(Reuters) — The pace of growth in the Canadian manufacturing sector picked up in February as staffing levels at companies improved modestly, data showed on Monday.
The RBC Canadian Manufacturing Purchasing Managers' index (PMI), a measure of manufacturing business conditions, rose to a seasonally adjusted 52.9 last month from 51.7 in January.
A reading above 50 shows growth in the sector.
The gauge of employment edged up after contracting the month before, though the rate of growth remained small at 50.4.
New orders similarly saw soft growth, with the component slipping to 52.6 from 52.9. It was the weakest pace in six months and partly reflected slower new export orders.
Still, exports should improve as the year progresses, said Craig Wright, chief economist at RBC.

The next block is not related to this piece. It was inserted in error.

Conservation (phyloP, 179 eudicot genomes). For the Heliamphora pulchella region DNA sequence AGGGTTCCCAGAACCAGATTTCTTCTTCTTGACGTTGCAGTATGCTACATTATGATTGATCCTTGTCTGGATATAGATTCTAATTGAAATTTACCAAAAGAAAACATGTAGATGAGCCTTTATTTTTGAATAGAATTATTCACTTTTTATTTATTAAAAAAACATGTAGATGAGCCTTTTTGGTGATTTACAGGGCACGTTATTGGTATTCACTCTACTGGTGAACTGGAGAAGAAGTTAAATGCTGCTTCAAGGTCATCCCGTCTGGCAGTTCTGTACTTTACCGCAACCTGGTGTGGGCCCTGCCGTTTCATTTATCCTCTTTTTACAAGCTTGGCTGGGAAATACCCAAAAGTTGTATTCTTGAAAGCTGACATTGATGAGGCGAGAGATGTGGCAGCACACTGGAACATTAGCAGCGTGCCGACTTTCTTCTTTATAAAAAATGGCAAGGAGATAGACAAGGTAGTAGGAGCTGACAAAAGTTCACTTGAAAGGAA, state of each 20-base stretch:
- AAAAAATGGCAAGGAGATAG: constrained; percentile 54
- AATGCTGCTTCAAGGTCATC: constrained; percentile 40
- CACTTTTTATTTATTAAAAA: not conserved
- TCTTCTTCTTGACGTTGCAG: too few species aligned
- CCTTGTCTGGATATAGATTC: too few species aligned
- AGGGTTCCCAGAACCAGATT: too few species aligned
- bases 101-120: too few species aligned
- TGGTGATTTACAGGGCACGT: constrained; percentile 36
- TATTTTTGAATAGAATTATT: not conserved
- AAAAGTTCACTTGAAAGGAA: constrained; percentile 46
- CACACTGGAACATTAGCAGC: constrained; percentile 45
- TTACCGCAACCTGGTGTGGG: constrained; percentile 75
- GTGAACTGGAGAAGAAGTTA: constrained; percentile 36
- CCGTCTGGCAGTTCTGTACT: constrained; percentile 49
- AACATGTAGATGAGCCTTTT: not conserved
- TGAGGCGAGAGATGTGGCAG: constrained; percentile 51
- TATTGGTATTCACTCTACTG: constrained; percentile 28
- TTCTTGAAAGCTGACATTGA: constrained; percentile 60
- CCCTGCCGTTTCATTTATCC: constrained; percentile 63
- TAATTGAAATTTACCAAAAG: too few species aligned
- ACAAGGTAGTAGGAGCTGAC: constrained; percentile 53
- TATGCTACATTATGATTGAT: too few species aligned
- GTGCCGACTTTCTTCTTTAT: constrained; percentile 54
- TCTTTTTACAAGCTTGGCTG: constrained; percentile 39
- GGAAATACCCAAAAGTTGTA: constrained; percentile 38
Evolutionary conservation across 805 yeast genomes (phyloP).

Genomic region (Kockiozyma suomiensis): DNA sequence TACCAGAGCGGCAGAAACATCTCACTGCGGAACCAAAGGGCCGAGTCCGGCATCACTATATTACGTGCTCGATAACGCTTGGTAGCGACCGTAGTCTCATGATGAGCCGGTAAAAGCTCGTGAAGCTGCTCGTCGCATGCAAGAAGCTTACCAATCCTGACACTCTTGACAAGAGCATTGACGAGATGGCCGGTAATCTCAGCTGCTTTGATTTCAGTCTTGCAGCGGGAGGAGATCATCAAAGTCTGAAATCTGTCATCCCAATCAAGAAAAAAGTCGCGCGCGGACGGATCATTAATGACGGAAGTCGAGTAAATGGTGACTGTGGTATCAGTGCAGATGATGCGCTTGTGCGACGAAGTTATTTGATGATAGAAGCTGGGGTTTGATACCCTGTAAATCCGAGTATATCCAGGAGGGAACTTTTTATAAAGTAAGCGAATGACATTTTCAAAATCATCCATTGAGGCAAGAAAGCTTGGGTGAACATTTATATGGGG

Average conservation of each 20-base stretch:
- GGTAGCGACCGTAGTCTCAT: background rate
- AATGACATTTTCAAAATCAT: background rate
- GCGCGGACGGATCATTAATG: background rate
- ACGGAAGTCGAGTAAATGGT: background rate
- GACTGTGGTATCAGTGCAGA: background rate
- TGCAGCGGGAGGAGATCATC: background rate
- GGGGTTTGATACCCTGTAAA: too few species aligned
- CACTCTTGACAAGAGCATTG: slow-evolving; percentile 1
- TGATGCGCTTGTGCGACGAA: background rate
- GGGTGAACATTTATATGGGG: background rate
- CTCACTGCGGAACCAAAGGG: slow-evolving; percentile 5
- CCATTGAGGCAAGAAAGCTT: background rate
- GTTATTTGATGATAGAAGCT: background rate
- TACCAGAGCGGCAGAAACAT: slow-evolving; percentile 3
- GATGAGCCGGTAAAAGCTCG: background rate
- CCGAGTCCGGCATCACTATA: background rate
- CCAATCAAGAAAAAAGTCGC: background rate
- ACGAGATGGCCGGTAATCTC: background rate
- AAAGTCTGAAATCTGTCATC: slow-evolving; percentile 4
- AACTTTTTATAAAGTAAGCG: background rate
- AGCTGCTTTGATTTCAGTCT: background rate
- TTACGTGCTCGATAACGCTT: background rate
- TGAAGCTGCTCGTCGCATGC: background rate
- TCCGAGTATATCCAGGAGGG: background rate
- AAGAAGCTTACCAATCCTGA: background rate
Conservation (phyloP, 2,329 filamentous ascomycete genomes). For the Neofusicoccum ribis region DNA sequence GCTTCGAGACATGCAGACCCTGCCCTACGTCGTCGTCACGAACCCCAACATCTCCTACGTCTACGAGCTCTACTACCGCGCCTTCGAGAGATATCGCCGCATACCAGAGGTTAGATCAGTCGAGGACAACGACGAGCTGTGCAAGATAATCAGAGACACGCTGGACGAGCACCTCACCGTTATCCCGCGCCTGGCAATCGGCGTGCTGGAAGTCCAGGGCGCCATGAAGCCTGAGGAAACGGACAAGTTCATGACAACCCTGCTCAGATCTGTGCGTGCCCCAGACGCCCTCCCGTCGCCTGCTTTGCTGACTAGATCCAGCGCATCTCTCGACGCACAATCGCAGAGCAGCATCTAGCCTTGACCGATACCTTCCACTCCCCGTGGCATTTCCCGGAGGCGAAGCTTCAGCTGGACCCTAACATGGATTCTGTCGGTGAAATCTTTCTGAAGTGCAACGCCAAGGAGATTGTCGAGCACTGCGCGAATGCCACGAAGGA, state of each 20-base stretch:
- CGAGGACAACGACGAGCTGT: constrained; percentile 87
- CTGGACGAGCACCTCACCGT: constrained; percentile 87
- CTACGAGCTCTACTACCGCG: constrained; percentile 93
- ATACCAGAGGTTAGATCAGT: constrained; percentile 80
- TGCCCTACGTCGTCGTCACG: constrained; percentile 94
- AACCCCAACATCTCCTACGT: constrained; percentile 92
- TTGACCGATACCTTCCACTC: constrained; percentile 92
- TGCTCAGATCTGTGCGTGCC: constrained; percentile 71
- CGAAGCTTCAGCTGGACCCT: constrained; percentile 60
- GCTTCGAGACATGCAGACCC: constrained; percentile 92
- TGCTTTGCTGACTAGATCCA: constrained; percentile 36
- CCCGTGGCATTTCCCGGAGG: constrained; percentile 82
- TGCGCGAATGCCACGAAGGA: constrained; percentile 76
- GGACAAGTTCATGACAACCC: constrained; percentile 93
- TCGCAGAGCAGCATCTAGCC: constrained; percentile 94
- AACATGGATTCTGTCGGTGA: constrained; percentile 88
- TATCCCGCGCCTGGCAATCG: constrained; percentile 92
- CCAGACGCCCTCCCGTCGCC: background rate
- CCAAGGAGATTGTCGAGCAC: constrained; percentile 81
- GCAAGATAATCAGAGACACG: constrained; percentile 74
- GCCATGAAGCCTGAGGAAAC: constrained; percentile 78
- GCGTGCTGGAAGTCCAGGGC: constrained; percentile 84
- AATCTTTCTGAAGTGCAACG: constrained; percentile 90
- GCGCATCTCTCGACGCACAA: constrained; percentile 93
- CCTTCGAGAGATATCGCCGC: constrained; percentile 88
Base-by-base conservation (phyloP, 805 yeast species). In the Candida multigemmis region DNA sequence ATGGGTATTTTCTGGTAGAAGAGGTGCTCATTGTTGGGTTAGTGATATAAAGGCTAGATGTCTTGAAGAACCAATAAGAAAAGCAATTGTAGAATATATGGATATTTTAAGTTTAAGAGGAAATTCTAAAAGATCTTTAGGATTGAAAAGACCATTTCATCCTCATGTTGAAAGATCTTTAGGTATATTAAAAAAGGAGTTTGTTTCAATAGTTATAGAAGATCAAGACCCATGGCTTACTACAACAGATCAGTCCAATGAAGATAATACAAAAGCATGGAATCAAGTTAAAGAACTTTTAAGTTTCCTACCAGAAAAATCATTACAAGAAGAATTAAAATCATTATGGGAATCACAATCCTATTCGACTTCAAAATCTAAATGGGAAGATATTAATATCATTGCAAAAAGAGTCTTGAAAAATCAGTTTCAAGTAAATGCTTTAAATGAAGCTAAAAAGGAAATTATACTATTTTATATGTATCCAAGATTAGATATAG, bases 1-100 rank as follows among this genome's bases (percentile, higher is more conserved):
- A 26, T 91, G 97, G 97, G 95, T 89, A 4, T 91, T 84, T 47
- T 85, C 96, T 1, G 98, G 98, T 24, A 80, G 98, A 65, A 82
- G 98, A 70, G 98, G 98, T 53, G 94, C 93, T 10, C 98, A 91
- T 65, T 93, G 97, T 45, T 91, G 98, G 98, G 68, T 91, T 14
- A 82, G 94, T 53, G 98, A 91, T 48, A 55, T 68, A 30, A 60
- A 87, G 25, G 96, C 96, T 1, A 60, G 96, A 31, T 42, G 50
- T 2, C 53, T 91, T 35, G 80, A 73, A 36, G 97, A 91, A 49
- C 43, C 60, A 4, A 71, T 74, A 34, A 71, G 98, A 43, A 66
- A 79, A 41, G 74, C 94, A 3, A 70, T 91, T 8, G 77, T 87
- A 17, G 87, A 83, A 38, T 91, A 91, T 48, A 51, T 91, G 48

"As we move through 2014, we'll see a strengthening in exports relative to imports, with trade contributing more than it has to Canada's growth over the past decade," he said in a statement.
"This should encourage a rebound in investment activity, particularly amongst manufacturers."
Input prices rose at the fastest pace since May 2011, jumping to 65.1 from 59. Some firms said the recent drop in the Canadian dollar helped push input costs higher.
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